You know Labs: They love being outside, following their noses as they weave out of fields and grasses. But that eagerness could cause trouble if they rub a foxtail the wrong way.
What is a foxtail?
Foxtails grow as bunches of grass with little spiky seeds. According to the US Forest Service, foxtail grows almost everywhere across the country and in Canada.
The barbs on the weeds are what dog owners should be aware of; they can literally impale your dog. “The foxtail awn has a sharp, pointy end that allows it to easily penetrate the skin and other tissues, and microscopic barbs prevent it from backing its way out,” veterinarian Jennifer Coates said.
Lab owner Sarah Lou McIntyre’s foxtail trouble started after she and her dog Noah went for a romp outside their Northern California home. A foxtail became lodged near his head.
“It was awful and ended up creating a pocket between his jaw and the bottom of his neck,” McIntyre said. “He had difficulty breathing. He had to have surgery. It was very scary.”
And Lab owner Alex Tran’s foxtail trouble started after she and her dog, Pennsters, went for a hike around Seattle.
“We went home, and I noticed she was scratching her eye furiously,” Tran said. “I thought maybe something got into her eye. I peeled her eyelids back and saw nothing. I washed it out with saline water and waited to see if things got better. They didn’t.”
After Pennsters’ eye became swollen and red Tran raced her to the vet and got quite a surprise.
“They pulled out a foxtail from her eye,” Tran said. “The procedure took seconds. They put a dye in her eye to find the foxtail. They placed it in my hand. My dog took antibiotics after that for a week. Within days, she was acting perfectly normal again.”
Veterinarian Ruth MacPete says she’s seen a lot unfortunate dog versus foxtail encounters. “Sadly, I have removed foxtails from just about everywhere on dogs: nostrils, ears, mouth, in between toes, and more,” MacPete said.
Why are foxtails so dangerous?
Those barbs on foxtails are the culprit and can even be deadly to your dog if left unattended.
“Foxtail has a tendency to burrow deeper into tissues as time goes on,” Coates explained. “They may even penetrate through the chest or abdominal wall and into internal organs.”
If the barbs are not taken out quickly, they can cause an infection or a devastating injury. “Foxtail often sticks to a dog’s cornea or get trapped under their eyelids,” MacPete said. “These ocular foreign bodies not only cause pain but can lead to corneal ulcerations if not removed promptly.”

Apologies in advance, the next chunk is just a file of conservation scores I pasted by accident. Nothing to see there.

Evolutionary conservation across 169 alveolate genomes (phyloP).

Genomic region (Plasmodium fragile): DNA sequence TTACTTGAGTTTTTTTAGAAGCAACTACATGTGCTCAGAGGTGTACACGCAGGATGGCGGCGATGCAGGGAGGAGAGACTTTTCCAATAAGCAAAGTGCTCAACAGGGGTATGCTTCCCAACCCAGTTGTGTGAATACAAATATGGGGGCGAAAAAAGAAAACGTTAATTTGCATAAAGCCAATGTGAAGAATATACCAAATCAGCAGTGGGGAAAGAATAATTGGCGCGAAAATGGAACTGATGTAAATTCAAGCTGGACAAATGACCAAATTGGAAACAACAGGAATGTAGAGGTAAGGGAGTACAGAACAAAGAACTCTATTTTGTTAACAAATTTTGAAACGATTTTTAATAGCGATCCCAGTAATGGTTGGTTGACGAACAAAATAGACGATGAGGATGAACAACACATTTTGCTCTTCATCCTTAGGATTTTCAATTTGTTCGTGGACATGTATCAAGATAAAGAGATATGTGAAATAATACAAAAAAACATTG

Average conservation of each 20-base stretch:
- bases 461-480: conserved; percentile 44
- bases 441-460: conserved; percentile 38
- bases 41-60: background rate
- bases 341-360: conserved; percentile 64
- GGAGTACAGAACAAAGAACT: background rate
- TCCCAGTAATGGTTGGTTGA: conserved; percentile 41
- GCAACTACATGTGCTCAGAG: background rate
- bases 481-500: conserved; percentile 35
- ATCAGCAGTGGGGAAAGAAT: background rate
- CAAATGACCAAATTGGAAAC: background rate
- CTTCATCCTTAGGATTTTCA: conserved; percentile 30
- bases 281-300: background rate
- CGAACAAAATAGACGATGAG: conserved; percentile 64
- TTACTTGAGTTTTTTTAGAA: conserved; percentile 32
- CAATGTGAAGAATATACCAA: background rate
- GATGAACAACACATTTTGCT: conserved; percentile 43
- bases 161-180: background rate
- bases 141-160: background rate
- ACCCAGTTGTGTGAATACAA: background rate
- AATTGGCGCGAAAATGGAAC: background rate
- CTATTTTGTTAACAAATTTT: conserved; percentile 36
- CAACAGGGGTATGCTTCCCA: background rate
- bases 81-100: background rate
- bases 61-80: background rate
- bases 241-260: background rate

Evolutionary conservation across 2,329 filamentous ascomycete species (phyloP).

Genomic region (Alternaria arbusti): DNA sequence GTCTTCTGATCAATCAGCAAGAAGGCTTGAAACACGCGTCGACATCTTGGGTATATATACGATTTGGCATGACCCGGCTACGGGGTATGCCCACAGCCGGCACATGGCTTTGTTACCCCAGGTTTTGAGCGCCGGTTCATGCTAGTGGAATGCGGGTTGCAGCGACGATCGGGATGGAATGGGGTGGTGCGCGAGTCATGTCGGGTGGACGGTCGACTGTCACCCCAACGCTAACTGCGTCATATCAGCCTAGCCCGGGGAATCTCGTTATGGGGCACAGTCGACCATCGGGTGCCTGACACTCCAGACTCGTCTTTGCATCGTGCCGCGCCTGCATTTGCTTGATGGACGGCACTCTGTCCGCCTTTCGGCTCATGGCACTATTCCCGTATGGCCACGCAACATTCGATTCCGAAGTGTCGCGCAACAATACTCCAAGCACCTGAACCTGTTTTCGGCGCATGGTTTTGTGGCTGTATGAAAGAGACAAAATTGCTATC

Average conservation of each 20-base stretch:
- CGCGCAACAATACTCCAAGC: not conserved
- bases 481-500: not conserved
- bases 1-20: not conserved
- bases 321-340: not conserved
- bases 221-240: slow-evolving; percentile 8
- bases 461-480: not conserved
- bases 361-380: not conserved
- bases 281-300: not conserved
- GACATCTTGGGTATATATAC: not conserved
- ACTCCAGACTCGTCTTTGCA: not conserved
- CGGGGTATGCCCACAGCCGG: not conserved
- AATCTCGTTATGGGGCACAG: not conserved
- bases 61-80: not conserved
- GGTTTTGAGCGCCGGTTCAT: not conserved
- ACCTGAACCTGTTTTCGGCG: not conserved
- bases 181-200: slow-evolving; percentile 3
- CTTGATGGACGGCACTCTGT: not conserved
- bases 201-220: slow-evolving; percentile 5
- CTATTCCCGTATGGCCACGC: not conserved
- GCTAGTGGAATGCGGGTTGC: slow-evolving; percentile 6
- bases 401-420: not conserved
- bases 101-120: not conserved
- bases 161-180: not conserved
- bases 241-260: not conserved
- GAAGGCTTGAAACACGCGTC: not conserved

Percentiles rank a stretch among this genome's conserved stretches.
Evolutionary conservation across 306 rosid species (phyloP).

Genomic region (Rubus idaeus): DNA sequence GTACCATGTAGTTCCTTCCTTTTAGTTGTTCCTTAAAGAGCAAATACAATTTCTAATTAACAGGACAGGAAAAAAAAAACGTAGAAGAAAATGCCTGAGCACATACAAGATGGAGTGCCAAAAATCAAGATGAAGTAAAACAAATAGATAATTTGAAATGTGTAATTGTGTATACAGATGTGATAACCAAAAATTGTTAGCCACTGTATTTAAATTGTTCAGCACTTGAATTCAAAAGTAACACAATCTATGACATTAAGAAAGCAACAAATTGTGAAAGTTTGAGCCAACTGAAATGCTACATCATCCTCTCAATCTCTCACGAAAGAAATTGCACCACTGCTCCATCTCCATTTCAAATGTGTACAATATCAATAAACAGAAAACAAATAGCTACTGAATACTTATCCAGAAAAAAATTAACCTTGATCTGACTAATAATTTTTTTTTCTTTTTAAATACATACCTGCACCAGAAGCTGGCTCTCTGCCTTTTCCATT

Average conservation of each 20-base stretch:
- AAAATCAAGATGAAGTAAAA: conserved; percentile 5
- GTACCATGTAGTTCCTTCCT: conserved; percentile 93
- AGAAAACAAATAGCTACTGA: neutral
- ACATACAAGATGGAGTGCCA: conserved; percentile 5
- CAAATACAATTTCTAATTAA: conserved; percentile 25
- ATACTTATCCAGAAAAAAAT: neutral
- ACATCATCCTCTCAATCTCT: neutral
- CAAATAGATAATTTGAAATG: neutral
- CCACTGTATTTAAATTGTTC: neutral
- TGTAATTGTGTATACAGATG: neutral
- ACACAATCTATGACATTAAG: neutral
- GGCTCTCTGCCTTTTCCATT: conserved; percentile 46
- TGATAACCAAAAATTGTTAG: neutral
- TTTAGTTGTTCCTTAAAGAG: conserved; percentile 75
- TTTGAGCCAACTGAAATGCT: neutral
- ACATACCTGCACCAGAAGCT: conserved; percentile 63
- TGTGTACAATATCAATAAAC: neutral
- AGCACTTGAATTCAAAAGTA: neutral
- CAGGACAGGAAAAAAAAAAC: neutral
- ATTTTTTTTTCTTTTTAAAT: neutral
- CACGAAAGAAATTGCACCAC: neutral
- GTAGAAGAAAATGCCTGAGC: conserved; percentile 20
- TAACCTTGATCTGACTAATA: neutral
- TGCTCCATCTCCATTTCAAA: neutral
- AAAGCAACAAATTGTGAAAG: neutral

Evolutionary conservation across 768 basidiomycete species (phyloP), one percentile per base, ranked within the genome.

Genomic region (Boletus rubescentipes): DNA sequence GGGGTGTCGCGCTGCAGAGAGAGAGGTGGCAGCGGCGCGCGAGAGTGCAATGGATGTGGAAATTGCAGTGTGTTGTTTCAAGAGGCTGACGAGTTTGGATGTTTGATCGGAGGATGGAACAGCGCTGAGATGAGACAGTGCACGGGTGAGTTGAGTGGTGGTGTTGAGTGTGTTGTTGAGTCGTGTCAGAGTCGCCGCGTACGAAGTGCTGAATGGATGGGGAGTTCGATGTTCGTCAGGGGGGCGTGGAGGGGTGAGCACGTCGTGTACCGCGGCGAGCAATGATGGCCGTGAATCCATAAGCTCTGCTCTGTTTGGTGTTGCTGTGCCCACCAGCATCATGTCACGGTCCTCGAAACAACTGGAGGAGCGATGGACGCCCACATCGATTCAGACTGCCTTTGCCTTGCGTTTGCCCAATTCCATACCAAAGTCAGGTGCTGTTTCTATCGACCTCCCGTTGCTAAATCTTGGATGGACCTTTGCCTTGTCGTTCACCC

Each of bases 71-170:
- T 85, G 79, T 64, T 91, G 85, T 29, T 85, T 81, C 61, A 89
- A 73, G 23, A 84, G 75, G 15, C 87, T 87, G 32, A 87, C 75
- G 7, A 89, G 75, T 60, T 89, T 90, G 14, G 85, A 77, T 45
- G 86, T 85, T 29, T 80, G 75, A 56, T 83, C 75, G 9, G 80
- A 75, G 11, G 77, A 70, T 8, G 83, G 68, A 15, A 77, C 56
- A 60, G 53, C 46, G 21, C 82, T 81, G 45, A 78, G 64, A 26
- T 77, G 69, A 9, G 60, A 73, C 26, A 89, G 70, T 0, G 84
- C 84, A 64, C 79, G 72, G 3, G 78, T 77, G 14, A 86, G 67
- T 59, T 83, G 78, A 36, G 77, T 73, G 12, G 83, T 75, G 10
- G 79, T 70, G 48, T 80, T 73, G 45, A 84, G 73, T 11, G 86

Some vets warn how summer is high season for foxtail. “They can be very challenging to remove,” veterinarian Gary Richter said. “Depending on where the foxtail is found, a dog may need to be sedated and brought into surgery. On rare occasions, an infected foxtail can become life-threatening.”
How can you spot a foxtail problem?
If your dog has been out playing in tall grass or fields, or if you’ve spotted foxtails, watch your dog closely for symptoms.
“Symptoms will vary based on the location of the foxtail,” Coates said. “For example, chronic drainage from a firm mass is typical with a foxtail located under the skin while sudden sneezing attacks can occur with foxtails in the nasal passages.”
You should also examine your Lab after he comes in from a walk or hike so that you can identify any foxtails or lacerations sooner rather than later.
What should you do?
If you suspect your dog inhaled, ingested, or has a health issue related to a foxtail, get to your vet right away.
“The only way to treat problems associated with foxtails is to completely remove all of the plant material. Extensive surgery may be necessary if the awn is deep within tissues,” Coates said. “Antibiotics are often necessary to deal with secondary infections.”
MacPete’s advice: If you see foxtails, avoid them.
“I recommend pet parents try to keep their pets away from foxtails when out on hikes and walks, and that they check their dog’s fur and in between their toes for foxtails and burrs after coming inside,” MacPete said. “And of course, if you suspect your dog may have a foxtail stuck in between their toes or elsewhere, be sure to take your pet to your veterinarian right away.”
Mary Schwager, aka WatchdogMary is a TV and print journalist now watchdogging for animals. Honored to have won 14 Emmy, 7 Edward R. Murrow and Associated Press awards for investigative reporting and writing. She loves tips, so send your story ideas to www.watchdogmary.com.